Research question: Do historical levels of inequality and current business institutions affect the chances of new businesses being created and of these to survive and create jobs overtime?
The objective of this project is to examine the extent to which historical levels of inequality and current business regulation affect the likelihood of new businesses being created and of these to survive and create jobs overtime. For this purpose, we combine cross-country surveys on entrepreneurship with historical indicators of income inequality from the 1700s and 1800s and indicators of business regulation.
Since we are interested in estimating the impact of initial conditions on the dynamics of entrepreneurship, ideally we would want to follow the same firms over time. Unfortunately, empirically it is difficult to follow the same firms, due to attrition in panel surveys. We overcome this limitation by building a pseudo-panel of entrepreneurs using the Global Entrepreneurship Monitor (GEM) survey, the largest comparable dataset covering 70 countries over 2001-2009.
The GEM datasets are drawn from a new sample in each country every year. Thus, we build a pseudo-panel of cohorts of people based on their age and gender for each country following our earlier work in Gutiérrez-Romero (2012) and using the methodology was proposed by Deaton (1985).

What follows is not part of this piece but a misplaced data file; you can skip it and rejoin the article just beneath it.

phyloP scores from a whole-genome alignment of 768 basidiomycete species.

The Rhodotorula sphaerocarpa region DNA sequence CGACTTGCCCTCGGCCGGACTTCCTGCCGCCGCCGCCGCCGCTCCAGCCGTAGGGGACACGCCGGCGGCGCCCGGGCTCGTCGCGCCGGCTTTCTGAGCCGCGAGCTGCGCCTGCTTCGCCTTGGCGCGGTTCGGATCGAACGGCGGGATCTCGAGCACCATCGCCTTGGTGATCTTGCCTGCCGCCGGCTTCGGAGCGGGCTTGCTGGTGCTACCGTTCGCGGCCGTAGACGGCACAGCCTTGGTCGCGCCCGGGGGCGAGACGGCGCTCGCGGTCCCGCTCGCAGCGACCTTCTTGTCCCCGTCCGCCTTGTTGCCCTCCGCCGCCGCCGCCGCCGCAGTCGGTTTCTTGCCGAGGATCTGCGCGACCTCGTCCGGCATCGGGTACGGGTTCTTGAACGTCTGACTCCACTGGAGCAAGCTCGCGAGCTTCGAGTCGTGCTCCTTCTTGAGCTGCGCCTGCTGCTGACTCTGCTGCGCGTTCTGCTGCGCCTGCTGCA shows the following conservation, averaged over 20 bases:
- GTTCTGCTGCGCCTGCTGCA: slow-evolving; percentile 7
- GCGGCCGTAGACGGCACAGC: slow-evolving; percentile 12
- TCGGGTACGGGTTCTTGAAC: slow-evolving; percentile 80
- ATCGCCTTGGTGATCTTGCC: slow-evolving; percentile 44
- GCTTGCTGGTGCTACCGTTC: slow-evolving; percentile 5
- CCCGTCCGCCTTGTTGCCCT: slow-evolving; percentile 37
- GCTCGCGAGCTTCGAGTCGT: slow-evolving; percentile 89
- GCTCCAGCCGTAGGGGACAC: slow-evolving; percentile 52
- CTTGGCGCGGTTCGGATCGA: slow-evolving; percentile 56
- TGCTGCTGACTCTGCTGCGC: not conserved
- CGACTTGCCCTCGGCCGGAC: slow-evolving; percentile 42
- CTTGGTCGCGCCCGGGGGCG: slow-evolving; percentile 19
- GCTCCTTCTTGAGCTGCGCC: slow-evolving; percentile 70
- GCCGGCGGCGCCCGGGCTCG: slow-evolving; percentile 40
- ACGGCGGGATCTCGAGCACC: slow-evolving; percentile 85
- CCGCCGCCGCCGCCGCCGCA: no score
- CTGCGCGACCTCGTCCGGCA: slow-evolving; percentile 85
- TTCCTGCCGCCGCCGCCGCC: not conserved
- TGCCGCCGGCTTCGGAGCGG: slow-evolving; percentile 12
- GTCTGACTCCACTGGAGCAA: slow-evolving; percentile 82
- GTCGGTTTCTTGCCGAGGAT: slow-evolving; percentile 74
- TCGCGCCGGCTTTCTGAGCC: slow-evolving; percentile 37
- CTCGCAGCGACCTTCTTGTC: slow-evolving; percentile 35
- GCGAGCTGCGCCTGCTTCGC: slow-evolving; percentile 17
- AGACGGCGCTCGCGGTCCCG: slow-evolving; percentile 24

We find that the income inequality prevailing in the 1700s or 1800s has a persistent and detrimental effect on the creation and survival of firms as well as job creation over time. Moreover, in countries with worse credit markets it is less likely that firms will be created, survive and create jobs over time.
To the best of our knowledge, this is the first empirical article that tests the predictions of Banerjee and Newman model (1993) and other similar theoretical models that suggest the wealth distribution prevailing in the distant past, can affect entrepreneurship and development in the long-run.
Gutiérrez-Romero, Roxana and Méndez-Errico, Luciana. (2015) The Long-Term Impact of Inequality on Entrepreneurship and Job Creation, Universidad Autónoma de Barcelona, Department of Applied Economics, Working Paper 15-01.